Stop killing civilians or strategic pact is off, Karzai tells US

Afghan President Hamid Karzai speaks during a press conference at the presidential palace in Kabul on May 3, 2012.

 Afghan President Hamid Karzai says the strategic pact signed by Kabul and Washington will be at risk if US-led forces continue to kill Afghan civilians.
On Monday, Karzai summoned the commander of NATO forces in Afghanistan, General John Allen, and US Ambassador Ryan Crocker to warn them that civilian casualties in military operations threatened the pact, AFP reported.On May 1, 2012, Washington and Kabul signed an agreement to extend the US military presence in Afghanistan to 2024.

Shortly after arriving in the war-torn country in an unannounced trip late at night on May 1, US President Barack Obama met Karzai, and both signed the deal that authorizes the presence of US troops for a period of 10 years after 2014, which was the original date agreed upon for the departure of all foreign combat troops from Afghanistan.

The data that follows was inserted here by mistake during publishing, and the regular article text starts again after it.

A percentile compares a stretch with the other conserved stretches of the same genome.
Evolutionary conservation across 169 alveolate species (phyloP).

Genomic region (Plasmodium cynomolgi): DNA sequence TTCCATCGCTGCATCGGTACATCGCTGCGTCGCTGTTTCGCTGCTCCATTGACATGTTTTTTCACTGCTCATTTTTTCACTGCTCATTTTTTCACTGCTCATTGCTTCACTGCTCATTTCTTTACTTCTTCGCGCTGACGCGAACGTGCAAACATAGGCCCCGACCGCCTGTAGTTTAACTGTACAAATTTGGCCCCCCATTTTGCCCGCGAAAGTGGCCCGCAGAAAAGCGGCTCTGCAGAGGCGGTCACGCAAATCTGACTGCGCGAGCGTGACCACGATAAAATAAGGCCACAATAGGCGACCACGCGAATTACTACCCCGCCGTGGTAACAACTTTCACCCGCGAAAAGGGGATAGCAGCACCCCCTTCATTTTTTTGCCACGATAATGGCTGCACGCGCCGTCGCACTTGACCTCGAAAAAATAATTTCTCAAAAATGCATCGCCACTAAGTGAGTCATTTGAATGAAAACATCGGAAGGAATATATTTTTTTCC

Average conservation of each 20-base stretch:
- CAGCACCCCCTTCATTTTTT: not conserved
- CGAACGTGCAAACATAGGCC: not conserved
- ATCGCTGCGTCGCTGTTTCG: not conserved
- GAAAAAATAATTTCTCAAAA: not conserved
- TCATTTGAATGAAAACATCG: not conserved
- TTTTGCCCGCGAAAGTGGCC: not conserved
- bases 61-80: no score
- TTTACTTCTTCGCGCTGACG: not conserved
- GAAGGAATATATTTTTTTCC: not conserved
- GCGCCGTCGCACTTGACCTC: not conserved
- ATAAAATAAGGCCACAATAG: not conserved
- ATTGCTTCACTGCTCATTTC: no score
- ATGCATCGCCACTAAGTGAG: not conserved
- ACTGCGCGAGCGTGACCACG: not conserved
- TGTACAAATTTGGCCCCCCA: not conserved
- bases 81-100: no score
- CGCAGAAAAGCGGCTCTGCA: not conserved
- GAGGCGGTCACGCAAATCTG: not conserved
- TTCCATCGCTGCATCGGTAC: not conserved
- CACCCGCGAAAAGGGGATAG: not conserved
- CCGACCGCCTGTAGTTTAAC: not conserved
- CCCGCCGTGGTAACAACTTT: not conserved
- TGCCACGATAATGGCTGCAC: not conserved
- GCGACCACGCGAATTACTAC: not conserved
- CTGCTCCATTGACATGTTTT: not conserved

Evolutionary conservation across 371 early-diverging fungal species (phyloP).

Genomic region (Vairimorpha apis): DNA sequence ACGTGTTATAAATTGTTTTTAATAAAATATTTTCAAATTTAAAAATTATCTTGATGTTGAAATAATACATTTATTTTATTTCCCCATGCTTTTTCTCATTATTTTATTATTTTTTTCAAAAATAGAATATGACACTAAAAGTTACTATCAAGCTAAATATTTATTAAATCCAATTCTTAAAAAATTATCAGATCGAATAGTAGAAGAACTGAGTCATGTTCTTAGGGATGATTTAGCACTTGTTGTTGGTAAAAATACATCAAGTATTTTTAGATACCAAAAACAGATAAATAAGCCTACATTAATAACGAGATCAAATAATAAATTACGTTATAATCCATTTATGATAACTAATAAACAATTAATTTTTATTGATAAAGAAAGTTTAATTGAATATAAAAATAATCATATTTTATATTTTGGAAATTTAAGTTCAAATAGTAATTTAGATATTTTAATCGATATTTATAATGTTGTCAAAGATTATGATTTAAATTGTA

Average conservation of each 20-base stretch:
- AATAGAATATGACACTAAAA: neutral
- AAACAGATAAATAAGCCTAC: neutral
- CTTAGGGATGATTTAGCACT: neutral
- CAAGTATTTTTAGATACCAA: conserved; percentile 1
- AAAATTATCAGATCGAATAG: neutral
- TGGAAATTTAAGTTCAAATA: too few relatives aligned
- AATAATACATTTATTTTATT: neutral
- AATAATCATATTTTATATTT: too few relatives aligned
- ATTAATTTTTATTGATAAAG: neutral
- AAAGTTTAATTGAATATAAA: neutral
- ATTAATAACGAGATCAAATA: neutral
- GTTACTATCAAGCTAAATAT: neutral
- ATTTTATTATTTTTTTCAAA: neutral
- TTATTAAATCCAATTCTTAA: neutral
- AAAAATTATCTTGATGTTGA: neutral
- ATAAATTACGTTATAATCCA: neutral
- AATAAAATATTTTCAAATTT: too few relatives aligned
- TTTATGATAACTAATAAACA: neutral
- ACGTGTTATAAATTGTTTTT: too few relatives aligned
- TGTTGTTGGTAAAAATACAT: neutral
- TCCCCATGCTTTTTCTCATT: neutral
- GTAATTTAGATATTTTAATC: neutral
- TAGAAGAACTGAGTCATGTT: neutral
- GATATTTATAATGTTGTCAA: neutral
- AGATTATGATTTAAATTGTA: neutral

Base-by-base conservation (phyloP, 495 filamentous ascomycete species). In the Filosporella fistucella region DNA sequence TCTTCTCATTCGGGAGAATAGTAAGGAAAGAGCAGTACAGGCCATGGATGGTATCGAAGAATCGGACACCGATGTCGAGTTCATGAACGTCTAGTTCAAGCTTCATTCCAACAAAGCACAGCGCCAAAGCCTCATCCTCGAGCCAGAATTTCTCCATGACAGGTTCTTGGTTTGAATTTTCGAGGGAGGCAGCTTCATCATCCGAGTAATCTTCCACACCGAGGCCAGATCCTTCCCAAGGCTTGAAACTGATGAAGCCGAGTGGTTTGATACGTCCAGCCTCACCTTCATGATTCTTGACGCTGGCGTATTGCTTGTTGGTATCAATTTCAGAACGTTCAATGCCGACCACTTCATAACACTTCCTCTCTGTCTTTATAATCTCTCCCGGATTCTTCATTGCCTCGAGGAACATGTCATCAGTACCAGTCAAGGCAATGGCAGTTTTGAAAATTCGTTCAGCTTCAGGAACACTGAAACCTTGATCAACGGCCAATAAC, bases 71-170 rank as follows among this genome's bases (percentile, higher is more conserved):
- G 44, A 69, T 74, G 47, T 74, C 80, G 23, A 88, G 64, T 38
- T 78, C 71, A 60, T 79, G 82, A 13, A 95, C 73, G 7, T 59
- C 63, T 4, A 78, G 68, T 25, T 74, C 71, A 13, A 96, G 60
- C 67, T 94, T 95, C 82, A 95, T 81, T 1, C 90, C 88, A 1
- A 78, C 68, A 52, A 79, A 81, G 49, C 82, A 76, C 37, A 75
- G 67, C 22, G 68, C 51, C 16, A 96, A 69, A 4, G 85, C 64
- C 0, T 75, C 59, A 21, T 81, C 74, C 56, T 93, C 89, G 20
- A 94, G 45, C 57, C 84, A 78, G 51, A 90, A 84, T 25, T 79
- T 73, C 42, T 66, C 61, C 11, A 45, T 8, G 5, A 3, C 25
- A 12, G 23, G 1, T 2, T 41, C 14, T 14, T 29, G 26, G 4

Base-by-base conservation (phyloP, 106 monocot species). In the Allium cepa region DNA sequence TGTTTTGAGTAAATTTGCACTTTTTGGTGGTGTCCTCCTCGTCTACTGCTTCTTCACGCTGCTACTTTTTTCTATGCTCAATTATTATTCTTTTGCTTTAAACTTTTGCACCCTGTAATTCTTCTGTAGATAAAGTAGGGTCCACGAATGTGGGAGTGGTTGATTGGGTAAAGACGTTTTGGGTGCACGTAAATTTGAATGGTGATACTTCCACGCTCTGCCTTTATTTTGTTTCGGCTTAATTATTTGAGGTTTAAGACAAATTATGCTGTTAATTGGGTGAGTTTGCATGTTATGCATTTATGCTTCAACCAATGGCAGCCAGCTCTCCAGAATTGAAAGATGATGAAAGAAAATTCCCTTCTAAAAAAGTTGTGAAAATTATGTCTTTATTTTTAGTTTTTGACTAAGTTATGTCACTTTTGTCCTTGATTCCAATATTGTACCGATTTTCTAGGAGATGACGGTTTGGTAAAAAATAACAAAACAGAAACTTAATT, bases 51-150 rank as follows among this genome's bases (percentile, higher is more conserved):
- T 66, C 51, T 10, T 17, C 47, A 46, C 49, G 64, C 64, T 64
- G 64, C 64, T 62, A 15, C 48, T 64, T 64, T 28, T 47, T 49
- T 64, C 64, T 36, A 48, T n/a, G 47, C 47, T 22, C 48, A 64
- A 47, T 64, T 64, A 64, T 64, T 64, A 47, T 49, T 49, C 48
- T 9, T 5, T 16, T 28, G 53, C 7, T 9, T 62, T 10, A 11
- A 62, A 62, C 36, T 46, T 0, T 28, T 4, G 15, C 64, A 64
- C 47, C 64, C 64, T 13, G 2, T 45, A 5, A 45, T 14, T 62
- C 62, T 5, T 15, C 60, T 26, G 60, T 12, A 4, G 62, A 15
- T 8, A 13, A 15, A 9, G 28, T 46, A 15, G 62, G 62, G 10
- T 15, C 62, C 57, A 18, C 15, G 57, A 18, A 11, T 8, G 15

A statement from Karzai’s office said that since Saturday, dozens of Afghan civilians, including women and children, had been killed in NATO airstrikes in four provinces — Logar and Helmand in the south, Kapisa in the east, and Badghis in the northwest.

The statement said that President Karzai signed the pact with the US to protect the lives of Afghans and if civilian deaths are not prevented, the pact will lose its validity.

“If the lives of Afghans are not protected, the strategic partnership will lose its meaning,” the statement quoted Karzai as saying.

US-led troops have been fighting in Afghanistan since 2001. Their initial offensive removed the Taliban from power, but insecurity continues to rise across the country despite the presence of about 130,000 foreign forces.


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